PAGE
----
By Hilary White

WASHINGTON, June 23, 2006 ( – In 2005, 19 women members of Congress pressed US President George Bush on his support for abstinence education, saying that this indicated opposition to contraception and was evidence of a right wing conspiracy against women’s “reproductive rights”. At the time the women wrote a letter to BushÂdemanding to know ifÂhe supported birth control.

One year and four letters later, John O. Agwunobi, Bush’s Assistant Secretary for Health, responded to their inquiry.

“The President has asked that I respond on his behalf,” he began, stating that“This Administration supports the availability of safe and effective products and services to assist responsible adults in making decisions about preventing or delaying conception.”

Democrat Congressman, Carolyn Maloney, one of the 19 women who originally demanded that Bush clarify his position on birth control, welcomed theÂstatement as Bush asserting his sweepingÂsupport for birth control. “The 98 percent of sexually-active American women who have used contraception will be pleased to know that the president apparently supports birth control,” said Maloney. “Now that he has answered, he should be held to his word.”

In a letter to Bush, responding to Agwunobi, she complained that “the right to contraception is under attack by some pharmacists who have recently refused to fill valid and legal prescriptions for birth control pills and other contraceptives.” She also criticized the FDA’s decision not to allow so-called emergency contraception to be distributed over-the-counter, as well as the removal of “emergency contraception” from a government document detailing how to treat sexual assault survivors.Â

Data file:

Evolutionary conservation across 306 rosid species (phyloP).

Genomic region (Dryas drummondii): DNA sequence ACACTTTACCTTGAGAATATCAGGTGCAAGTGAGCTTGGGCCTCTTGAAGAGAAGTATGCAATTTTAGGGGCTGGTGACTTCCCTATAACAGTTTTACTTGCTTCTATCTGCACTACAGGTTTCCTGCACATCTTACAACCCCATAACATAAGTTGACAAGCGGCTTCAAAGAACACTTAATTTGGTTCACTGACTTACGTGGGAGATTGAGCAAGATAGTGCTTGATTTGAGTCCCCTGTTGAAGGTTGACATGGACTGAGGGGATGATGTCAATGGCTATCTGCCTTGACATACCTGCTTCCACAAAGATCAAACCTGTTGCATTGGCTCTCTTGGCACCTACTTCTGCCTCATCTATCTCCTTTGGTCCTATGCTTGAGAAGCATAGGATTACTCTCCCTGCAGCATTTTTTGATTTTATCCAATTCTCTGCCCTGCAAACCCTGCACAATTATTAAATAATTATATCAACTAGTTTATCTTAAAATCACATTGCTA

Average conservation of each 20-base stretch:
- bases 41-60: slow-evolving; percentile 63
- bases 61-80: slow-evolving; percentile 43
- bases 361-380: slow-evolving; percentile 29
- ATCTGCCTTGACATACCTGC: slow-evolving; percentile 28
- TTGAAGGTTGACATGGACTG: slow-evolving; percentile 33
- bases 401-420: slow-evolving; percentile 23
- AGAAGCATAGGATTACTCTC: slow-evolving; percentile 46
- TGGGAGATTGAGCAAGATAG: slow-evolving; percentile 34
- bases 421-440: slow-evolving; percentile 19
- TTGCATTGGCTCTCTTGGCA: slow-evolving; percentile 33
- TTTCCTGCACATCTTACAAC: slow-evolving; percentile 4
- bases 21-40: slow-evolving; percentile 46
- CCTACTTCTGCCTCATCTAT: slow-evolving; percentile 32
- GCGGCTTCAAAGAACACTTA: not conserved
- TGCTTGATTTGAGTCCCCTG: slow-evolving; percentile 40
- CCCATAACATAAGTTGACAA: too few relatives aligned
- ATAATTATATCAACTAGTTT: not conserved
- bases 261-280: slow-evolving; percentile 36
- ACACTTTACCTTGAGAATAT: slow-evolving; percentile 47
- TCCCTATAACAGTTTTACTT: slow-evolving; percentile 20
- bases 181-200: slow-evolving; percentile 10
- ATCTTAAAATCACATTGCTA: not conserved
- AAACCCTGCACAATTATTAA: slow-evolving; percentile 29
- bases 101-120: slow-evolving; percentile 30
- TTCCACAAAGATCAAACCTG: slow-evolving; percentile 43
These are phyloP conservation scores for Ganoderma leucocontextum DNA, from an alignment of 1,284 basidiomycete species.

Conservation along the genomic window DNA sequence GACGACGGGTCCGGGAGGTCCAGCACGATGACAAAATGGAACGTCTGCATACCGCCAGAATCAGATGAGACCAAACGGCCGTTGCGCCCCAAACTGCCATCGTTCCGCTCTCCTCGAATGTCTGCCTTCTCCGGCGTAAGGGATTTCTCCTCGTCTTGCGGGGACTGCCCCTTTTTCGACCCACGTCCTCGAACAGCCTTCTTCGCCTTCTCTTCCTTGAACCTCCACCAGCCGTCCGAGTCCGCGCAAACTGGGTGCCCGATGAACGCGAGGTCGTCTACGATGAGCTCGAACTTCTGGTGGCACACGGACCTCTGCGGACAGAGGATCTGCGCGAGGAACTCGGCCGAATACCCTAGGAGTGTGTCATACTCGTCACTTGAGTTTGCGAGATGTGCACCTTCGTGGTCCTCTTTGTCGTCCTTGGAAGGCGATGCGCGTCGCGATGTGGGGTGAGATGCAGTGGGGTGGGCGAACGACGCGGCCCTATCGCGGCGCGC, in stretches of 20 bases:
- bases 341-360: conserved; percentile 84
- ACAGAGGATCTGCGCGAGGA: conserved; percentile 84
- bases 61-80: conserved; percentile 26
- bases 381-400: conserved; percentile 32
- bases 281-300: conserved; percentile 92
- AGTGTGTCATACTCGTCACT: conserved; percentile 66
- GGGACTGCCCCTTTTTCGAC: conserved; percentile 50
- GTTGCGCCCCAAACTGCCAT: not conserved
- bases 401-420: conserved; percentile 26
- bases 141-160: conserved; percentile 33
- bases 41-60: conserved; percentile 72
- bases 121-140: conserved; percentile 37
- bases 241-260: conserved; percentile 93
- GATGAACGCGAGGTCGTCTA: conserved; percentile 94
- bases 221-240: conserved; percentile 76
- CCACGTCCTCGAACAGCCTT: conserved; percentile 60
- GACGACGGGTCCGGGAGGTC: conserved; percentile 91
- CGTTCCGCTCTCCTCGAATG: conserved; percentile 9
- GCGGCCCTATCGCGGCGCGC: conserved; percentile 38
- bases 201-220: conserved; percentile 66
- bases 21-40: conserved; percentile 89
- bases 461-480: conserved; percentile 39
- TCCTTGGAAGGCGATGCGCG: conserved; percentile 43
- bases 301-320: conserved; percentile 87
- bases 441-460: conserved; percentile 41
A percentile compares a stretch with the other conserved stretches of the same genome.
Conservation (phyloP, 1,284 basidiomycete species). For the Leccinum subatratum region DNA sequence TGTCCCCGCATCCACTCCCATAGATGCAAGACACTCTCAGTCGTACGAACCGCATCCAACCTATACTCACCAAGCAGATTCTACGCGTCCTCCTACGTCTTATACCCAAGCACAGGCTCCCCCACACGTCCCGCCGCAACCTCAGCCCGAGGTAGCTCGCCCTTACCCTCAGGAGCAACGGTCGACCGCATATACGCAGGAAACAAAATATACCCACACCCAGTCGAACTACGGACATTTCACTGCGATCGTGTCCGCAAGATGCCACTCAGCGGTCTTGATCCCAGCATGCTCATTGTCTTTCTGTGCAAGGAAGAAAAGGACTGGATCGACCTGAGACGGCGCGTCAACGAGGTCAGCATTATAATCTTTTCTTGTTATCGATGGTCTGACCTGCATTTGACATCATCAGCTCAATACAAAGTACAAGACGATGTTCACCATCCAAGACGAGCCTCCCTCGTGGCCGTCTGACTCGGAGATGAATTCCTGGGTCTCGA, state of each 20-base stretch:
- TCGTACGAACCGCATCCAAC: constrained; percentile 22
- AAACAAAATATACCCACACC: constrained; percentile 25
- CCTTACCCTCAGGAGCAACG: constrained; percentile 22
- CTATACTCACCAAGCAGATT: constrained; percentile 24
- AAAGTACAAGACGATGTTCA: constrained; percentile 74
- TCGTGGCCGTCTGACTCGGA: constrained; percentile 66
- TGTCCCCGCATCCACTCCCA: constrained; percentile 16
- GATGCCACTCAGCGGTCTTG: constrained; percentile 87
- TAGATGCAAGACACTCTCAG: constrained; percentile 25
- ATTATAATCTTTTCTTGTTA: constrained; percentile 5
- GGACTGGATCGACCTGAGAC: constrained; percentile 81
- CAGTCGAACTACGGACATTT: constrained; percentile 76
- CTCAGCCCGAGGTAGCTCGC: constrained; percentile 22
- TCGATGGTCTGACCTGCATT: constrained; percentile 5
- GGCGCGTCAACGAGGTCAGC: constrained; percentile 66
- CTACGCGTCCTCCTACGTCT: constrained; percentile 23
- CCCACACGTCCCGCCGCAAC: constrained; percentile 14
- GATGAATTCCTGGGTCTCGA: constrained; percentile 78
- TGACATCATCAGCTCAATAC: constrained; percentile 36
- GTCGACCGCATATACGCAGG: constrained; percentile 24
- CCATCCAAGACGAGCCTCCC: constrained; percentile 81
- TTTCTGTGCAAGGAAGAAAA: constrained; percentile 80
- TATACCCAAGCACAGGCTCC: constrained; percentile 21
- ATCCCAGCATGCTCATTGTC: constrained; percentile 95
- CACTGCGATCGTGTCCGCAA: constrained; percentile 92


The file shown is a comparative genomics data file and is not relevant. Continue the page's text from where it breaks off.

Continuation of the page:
“Although you say you support access to birth control for responsible adults, I am concerned that your administration’s seemingly politically-driven policies are impeding access for this very group in a number of ways,” she wrote, calling on President Bush to ensure the wide availability of emergency contraception.

Maloney, however, apparently missed the vital nuance of Agwunobi’s statement, which only expressed the administration’s supportÂfor “safe and effective products” which “prevent” or “delay” conception.ÂBesides the fact that Bush assiduously avoided using the term “birth control”, Maloney overlooked the fact that so-called “emergency contraception” is also aÂknown abortifacient, often preventing the implanation of an embryo after conception has already occurred, causing the death of the child;Âemergency contraception, therefore, would not qualify as a product which “prevents” or “delays” conception.Â
  In the official letter Agwunobi made a point of adding that, “Additionally, this Administration strongly supports teaching abstinence to young people as the only 100 percent effective means of preventing pregnancy, HIV, and sexually transmitted infections (STIs).”

Yesterday, Yahoo/AFP news ran a story on the complaints of feminists and other liberal groups who see in Bush’s emphasis on abstinence education a “war on contraception.” They have also cited the introduction of protection of conscience laws allowing pharmacists to refuse to sell abortifacient drugs on religious grounds and the Food and Drug Administration’s decision not to allow the morning after pill to be dispensed without a doctor’s prescription.
  Senator Hillary Clinton, speaking at a June 13 meeting of the National Family Planning and Reproductive Health Association, said, “Here at home we know it’s not just ‘choice’ that is under attack, it’s contraception which is under attack.”
“We also have to understand that there is a broader agenda at work and it is aimed right at family planning and contraception,” Clinton said.